John’s story

John Nelson

John Nelson volunteers at Drink Wise, Age Well (DWAW) to encourage over 50s to lead fulfilling lives away from the ‘generational culture of daily drinking’. The former civil servant has himself overcome alcohol dependency and is now passionate about supporting Drink Wise, Age Well to help people make healthier choices about alcohol as they age.

Here is his story…

John, aged 56, says he had always been a big drinker, but that the sudden death of his wife had a ‘catastrophic impact’.

John said: “I came back from work one day and was helping her up the stairs to bed because she had been feeling very poorly.

“She collapsed and I tried to revive her and did CPR while waiting for the paramedics, but it was too late.

“It was like an out of body experience. My whole world collapsed, the sheer shock was cataclysmic.

“I was 49 and my wife was 59. We were already thinking about our retirement together. I’d hoped to go part time in my mid 50s so we could spend more time together and now that life could never happen. It had a catastrophic impact on me.

“I had always been quite a big drinker at weekends, but I started drinking very heavily and every day. I was trying to self-medicate and avoid the pain.

“I was off work sick for nine months. When I went back I tried not to drink on working days and most of the time I managed, but I was suffering from very severe anxiety and wasn’t functioning very well it was a bit like with post traumatic stress disorder (PTSD). I was mentally poorly.

“My work colleagues were very supportive and kind to me, but I was just not up to it. I only lasted nine months and then took voluntary early retirement.

“Life back then all seems a bit like a dream, I got by, but only just. In truth I was barely functioning. I was drinking four bottles of wine a day and in a terrible state.

“Eventually I realised I wanted to do something about it. I tried to self detox, which is very dangerous without any support or help. I became quite poorly so rang NHS Direct and was told to go to A&E. There I was given something to see me through the night, then I was told to drink alcohol again and go and see the local NHS alcohol support service, who arranged for me to have a safe, supervised week long detox in hospital. That took place Dec 20th 2012 and I haven’t drunk any alcohol since that date.

“When I came out, I had counselling for about five months which was excellent, really helpful.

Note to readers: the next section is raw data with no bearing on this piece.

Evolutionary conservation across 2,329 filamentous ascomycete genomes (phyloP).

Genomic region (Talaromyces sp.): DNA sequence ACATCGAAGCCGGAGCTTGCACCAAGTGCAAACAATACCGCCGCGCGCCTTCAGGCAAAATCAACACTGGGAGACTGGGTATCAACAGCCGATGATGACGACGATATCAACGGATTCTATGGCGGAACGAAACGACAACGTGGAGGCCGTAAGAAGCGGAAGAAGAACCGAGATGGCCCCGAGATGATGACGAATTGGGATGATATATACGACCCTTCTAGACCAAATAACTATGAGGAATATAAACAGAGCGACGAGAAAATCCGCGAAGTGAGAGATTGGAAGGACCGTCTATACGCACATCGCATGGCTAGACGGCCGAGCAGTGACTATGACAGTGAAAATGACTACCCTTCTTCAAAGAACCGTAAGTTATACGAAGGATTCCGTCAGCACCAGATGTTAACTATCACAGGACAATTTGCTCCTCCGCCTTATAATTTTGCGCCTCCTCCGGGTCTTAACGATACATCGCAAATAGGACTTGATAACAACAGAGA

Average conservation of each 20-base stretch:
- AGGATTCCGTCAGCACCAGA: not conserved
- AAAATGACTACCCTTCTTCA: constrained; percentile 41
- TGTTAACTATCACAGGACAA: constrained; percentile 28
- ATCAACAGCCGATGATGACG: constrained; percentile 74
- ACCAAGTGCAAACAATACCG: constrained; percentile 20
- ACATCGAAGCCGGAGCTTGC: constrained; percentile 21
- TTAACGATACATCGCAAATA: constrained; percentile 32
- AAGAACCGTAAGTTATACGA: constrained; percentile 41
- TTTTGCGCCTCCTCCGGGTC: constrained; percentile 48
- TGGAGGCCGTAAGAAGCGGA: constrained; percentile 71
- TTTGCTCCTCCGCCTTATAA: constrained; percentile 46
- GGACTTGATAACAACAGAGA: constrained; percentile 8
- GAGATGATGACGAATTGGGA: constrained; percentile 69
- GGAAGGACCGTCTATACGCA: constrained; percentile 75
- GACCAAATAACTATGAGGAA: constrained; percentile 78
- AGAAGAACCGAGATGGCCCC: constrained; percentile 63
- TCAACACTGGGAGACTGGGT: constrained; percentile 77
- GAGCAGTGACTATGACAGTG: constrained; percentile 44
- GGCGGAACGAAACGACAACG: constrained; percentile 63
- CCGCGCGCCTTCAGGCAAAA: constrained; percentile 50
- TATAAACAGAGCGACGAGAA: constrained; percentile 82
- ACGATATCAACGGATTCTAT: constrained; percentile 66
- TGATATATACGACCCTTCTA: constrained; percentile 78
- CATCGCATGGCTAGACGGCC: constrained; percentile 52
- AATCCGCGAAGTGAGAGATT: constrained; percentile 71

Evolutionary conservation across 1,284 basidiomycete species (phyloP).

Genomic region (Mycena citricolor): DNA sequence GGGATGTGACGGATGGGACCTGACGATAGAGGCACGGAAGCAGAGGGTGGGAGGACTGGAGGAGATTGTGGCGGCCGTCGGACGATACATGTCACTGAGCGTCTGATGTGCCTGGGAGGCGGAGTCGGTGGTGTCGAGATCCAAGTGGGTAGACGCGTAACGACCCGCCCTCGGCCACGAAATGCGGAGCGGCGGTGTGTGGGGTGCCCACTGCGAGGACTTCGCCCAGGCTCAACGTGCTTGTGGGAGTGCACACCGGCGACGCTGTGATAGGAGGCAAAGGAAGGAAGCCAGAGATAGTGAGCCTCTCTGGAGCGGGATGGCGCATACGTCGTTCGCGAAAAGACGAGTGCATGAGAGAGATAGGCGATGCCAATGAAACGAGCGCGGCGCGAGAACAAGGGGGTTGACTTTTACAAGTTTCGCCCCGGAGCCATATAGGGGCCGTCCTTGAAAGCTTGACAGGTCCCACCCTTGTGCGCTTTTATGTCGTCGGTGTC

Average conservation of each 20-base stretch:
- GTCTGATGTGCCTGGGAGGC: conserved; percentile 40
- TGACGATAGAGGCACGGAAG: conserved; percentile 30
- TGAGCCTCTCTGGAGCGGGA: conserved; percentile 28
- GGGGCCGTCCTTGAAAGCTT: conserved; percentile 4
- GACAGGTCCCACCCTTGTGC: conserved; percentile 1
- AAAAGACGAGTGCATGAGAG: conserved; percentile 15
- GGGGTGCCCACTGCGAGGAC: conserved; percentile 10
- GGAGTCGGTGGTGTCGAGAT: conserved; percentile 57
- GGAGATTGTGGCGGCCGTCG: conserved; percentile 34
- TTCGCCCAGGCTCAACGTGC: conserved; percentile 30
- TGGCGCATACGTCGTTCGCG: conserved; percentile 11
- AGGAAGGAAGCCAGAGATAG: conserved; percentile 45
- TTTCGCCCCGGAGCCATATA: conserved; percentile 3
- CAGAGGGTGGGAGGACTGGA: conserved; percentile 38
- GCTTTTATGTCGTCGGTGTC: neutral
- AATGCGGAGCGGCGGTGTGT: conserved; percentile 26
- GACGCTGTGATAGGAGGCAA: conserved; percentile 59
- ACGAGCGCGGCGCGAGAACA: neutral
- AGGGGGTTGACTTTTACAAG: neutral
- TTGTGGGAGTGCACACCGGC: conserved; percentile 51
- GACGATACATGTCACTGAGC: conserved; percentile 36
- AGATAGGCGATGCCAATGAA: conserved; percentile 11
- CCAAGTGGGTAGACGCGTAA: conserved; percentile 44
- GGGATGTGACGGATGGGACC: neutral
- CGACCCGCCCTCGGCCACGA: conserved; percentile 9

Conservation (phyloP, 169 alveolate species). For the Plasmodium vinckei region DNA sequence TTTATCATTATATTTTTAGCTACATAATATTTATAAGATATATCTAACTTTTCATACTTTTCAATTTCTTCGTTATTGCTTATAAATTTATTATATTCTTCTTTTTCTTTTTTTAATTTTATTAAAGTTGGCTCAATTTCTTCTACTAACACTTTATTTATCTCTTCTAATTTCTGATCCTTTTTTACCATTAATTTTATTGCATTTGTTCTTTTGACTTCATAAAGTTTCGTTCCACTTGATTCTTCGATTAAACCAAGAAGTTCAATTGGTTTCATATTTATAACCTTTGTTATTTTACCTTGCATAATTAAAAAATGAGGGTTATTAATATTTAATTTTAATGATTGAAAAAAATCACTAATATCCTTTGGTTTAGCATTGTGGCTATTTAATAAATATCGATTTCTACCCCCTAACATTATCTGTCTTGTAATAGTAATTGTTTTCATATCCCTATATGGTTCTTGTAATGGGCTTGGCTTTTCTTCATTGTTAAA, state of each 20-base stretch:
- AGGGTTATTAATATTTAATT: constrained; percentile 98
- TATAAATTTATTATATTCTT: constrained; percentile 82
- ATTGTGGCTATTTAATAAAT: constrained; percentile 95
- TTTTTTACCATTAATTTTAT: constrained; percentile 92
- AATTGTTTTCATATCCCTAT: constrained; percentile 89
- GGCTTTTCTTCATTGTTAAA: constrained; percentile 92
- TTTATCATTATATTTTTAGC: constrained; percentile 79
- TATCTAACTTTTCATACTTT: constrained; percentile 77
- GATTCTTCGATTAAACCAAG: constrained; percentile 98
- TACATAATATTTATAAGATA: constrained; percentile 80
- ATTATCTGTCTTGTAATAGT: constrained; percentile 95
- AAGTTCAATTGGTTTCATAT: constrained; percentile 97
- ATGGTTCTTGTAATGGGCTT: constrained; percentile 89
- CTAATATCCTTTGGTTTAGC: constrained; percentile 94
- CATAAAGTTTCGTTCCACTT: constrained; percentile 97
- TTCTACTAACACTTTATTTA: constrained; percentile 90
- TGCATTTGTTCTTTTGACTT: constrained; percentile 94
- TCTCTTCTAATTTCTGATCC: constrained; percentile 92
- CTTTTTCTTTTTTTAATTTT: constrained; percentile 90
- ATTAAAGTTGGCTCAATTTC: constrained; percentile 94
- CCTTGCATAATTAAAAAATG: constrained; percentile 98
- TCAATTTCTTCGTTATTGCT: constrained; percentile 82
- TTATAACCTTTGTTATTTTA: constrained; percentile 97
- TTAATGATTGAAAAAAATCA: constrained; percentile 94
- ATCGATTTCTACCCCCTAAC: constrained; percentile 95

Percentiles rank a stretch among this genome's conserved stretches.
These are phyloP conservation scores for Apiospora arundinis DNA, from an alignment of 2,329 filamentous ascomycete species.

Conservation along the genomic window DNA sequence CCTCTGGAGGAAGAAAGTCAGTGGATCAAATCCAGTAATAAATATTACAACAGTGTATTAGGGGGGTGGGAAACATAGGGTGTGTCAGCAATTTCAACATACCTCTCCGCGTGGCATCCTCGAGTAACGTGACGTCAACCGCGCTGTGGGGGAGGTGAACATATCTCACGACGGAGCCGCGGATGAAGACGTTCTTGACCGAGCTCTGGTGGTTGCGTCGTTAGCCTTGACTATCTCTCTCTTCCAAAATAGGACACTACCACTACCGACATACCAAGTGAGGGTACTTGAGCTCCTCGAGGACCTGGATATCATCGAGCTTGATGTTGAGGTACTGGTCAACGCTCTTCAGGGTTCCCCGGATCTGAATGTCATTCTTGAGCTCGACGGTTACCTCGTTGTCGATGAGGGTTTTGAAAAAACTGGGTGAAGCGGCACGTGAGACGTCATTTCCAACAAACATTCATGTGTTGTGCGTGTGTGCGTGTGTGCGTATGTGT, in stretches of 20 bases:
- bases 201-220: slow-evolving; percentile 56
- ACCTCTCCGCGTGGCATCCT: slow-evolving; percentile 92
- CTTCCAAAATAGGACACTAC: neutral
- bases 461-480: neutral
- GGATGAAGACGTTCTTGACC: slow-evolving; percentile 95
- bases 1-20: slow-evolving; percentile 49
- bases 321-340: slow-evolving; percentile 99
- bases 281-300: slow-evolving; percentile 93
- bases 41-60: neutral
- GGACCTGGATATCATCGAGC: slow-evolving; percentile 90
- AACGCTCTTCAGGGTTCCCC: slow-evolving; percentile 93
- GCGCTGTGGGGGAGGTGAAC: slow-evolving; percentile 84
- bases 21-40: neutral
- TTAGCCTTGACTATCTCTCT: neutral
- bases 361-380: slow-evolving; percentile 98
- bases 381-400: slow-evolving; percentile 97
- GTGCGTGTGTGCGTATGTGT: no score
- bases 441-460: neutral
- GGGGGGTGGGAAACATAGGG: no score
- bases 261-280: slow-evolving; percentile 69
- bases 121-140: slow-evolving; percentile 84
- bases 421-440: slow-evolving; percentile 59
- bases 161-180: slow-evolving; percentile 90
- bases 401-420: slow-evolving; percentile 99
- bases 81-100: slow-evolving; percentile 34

Then I carried on my life and left behind everything to do with alcohol services. I had a good network of friends and family and got involved with the local bowling club. I filled my time being active.

“Then in February last year I decided I’d like to give something back and do something to help other people in similar situations to mine. I found out about Drink Wise, Age Well and I was really interested because I fitted the profile completely – I’m over 50, I have been bereaved and no longer work.

“I’m now doing a one year volunteer placement with Drink Wise, Age Well and do all sorts of things. I hope to help facilitate workshops about alcohol awareness. I sit on the Community Engagement Group. I have also helped out in the community shop and am going to sit on interview panels.

“The concept of Drink Wise, Age Well is spot on. There is a lot of isolation when big life events take place and there isn’t always enough out there to give people purpose. The DWAW project isn’t so much about alcohol consumption as about having focus in life away from alcohol. The whole concept is very much needed.

“As a former civil servant I’ve worked on policy initiatives at national level – what I’d like to do now is get involved with support at a community level. I feel strongly it is the way to go, so I am keen to engage community groups and encourage more community-based activities.

“I think it is generational. Older people have a different attitude and drinking every day is more common. Young people might binge drink now and again but they don’t seem to be drinking daily. There is a culture and it’s a lot to do with anxiety about life changes, financial worries that come with redundancy, stress on changing relationships. People can turn to drink because they feel isolated and lonely.

“I had a moment of clarity when I realised that whatever happened, I could visualise a good life that was better than how I was living. Drink Wise, Age Well can support other people to see that better life and show them the steps to getting there.”

If you’re over 50 and would like more information about the way alcohol affects your health and life and support with making positive changes around alcohol, visit drinkwiseagewell.org.uk or call 0800 032 3723.